The outgoing chief medical officer wants to beat industry with a big regulatory stick to help tackle childhood obesity. Many will therefore be hoping for a prime minister that ignores her evidence and laughs off the crisis as yet more piffle-waffle.
The title of Professor Dame Sally Davies’ last report as chief medical officer told the story: Time to Solve Childhood Obesity. Critics of efforts to date might well have prefixed this with “it’s about”.
Indeed, the report comes just weeks after businesses were criticised for their painfully slow progress in meeting the 20% by 2020 sugar reduction targets under the government’s childhood obesity plan. Last week, data published through the national childhood measurement programme showed the prevalence of obesity has increased from 9.5% to 9.7% in the past year among four- and five-year-olds, and stayed the same for 10- and 11-year-olds.
“The government ambition is to halve childhood obesity by 2030 – in England, we are nowhere near achieving this,” the outgoing CMO noted. “I want to see our children’s health, not companies’ profits, put at the forefront of government policy.”
Dame Sally called on politicians to ensure that children have access to healthy and affordable food, are protected from marketing of unhealthy foods, and have the opportunity to run, bike and play safely. Regulation is the only way to rebalance the scales in favour of healthy options, she suggested.
Included in her recommendations are:
- an extension to the Soft Drinks Industry Levy to capture milk-based drinks with added sugar
- standardised packaging for unhealthy products if the reformulation programme continues to struggle
- an upper calorie cap on all food and drink sold out-of-home (OOH)
- a rebalancing of VAT rates to favour healthy options
- mandatory nutrition labelling OOH
- a ban on eating and drinking on urban public transport
- updating the National Planning Policy Framework so there is a distinction between business that sell healthy food and those that don’t
- tax reliefs only for advertising of healthy products
- bans on advertising unhealthy food and drink at major public venues and public-funded events
- a review of free school meals and all schools and nurseries to comply with Government Buying Standards.
Campaigners have called the proposals “bold”, but industry said some of the more radical ones are “knee-jerk, impractical and unfair”. There are certainly questions surrounding the effectiveness of calorie labelling on menus, but those eating OOH do have less nutritional information available to them than when they’re in a supermarket. The benefits of the sugar tax on drinks are also well-reported: a 28.8% reduction in total sugar per 100ml in take-home products and a 27.2% fall in average total sugar content for drinks consumed outside of the home.
The Obesity Health Alliance said: “This bold report clearly lays out how our environment is flooded with unhealthy food and drink and how this is overwhelming families and damaging children’s health. This report makes crystal clear that the target will be missed and children’s health will suffer unless the government fully delivers existing plans and goes much, much further.”
UKHospitality chief executive Kate Nicholls had a rather different take: “A blanket cap on calories for all portions of food and drink consumed out-of-home sounds like a knee-jerk, impractical and unfair measure.”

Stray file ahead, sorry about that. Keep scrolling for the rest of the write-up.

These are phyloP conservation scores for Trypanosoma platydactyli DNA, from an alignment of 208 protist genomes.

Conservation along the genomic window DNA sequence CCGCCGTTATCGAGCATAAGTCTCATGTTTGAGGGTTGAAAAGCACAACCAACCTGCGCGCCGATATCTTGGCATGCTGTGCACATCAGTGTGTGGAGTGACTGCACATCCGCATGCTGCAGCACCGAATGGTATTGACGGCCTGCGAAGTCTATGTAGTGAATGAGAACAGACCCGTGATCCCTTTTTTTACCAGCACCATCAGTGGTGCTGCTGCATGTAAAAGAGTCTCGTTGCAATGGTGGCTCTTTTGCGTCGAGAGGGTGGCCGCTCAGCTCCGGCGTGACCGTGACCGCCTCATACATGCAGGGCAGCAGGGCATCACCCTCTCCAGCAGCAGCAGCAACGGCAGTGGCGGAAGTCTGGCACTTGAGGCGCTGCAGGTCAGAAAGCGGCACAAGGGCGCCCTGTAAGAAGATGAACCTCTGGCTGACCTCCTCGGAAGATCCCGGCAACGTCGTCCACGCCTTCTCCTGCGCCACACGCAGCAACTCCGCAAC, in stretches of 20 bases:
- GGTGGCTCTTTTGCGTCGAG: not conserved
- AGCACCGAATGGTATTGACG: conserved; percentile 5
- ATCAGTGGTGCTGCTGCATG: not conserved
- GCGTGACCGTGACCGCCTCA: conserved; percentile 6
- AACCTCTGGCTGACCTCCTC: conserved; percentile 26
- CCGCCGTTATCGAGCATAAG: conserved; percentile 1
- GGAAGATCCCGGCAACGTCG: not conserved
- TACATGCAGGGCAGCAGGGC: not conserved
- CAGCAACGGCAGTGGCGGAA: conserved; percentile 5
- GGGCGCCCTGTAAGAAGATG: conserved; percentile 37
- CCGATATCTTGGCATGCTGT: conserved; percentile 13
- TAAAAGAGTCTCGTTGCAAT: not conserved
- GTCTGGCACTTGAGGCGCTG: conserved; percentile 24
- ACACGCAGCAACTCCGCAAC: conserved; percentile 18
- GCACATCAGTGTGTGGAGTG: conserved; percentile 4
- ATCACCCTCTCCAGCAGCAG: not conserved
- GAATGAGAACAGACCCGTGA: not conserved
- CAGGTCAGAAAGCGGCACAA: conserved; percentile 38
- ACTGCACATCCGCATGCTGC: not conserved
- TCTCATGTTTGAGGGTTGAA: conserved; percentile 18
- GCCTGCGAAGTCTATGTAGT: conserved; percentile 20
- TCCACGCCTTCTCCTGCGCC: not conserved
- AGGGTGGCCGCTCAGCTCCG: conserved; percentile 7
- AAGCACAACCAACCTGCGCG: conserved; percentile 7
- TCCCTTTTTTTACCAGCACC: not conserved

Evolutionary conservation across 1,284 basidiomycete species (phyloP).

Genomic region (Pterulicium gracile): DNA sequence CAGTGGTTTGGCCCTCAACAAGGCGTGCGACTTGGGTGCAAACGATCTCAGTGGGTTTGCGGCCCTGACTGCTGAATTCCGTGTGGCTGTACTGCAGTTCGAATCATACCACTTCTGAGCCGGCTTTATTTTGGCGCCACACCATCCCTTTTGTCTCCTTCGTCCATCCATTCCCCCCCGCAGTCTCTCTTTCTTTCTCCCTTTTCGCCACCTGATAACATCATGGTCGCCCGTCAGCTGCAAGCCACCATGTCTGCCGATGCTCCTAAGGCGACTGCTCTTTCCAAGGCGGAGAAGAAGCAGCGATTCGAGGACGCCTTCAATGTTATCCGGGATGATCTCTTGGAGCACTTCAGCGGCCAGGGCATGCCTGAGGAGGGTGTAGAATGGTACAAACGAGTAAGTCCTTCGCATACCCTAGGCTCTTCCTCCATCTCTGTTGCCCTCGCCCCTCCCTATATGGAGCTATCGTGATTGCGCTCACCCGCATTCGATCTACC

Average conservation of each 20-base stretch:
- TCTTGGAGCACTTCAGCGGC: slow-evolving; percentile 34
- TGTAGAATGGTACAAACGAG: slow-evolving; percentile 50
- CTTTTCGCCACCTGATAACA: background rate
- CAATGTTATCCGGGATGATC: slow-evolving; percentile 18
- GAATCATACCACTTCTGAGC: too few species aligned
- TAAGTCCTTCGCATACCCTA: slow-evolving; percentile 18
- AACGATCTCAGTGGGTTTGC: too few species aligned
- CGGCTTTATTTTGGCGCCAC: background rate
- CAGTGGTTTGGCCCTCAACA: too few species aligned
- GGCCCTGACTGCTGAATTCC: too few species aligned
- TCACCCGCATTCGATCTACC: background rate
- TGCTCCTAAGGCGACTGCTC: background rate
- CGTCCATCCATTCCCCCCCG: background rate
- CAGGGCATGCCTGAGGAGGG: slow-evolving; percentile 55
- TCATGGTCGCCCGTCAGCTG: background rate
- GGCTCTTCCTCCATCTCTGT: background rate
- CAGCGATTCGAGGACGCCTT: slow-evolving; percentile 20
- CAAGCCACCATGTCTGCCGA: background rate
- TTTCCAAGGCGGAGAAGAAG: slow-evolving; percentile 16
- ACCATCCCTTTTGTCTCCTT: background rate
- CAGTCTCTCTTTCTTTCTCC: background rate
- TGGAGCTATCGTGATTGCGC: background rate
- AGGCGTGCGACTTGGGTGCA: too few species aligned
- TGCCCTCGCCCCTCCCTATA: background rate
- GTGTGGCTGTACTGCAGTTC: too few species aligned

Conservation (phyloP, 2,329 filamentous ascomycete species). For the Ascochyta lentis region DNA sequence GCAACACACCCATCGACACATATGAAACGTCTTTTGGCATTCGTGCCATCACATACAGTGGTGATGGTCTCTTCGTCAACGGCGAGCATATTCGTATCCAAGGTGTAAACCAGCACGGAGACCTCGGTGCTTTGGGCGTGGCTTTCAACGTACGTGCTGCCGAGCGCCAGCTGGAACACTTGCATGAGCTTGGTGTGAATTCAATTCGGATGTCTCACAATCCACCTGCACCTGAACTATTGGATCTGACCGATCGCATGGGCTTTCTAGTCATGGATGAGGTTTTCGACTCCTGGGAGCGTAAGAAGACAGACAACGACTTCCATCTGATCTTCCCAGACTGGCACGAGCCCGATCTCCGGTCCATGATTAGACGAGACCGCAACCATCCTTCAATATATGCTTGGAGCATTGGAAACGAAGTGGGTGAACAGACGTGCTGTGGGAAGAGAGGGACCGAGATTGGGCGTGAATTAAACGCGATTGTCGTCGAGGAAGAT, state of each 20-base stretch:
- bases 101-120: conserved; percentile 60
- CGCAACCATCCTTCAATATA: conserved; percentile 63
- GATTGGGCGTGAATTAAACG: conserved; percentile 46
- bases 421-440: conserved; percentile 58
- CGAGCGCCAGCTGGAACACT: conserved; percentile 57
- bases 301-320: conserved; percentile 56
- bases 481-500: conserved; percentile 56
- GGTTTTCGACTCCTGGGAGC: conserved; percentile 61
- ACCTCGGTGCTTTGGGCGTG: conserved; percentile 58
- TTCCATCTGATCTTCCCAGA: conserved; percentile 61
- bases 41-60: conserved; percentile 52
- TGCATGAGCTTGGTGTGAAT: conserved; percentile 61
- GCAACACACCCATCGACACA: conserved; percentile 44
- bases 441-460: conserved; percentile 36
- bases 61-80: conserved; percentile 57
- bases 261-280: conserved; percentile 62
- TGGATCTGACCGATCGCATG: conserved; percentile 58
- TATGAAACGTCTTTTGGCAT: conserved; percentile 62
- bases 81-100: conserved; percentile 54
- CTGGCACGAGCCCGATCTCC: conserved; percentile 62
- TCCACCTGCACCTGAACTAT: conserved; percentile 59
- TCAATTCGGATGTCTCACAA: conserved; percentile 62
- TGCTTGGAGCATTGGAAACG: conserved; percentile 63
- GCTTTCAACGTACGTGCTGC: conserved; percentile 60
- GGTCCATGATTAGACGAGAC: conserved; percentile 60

However, some of the ideas merited further consideration, said Nicholls: “Reducing the rate of VAT for healthier options on menus could be a good way to promote healthier choices. We would certainly be interested in exploring options to reduce costs for businesses providing healthy food and drink for customers.”
Kate Halliwell, head of UK diet and health policy at the Food and Drink Federation, insisted that her members are “working hard to implement what has already been asked of them by government in three chapters of a childhood obesity plan published in just three years”. She said manufacturers are selling 57.3 million fewer kilograms of sugars and one trillion fewer calories than they were back in 2015, adding: “As Public Health England acknowledges, reformulating products takes time, and we must always take the consumer with us.”
In Scotland, ministers are currently mulling over new measures to make food eaten OOH healthier. Food Standards Scotland has put forward a number of proposals, some of which mirror the CMO’s new report. Again, there is a feeling that industry is reacting far too slowly: portion sizes are too big, information is too sparse and voluntary targets are too easily avoided. Since a commitment to halve childhood obesity was made there has been an increase in the number of children at risk of obesity.
Dame Sally said it is time to get tough: “Government must not shy away from regulation,” she said in her report. “When government sets targets or legislates, business innovates and can still make a profit – for example, when it develops better and healthier foods. But currently the playing field is not level – it is too easy to make money from selling unhealthy food and too hard to make money from selling healthy food.”
Politicians have been told and businesses have been warned. As Footprint noted in its analysis of the sector’s poor track record on sugar, the case for voluntary action of food “hangs by a thread”. The sector “needs a miracle” turnaround to resist new regulations. Either that, or a prime minister that ignores the evidence and laughs off this crisis as yet more piffle-waffle.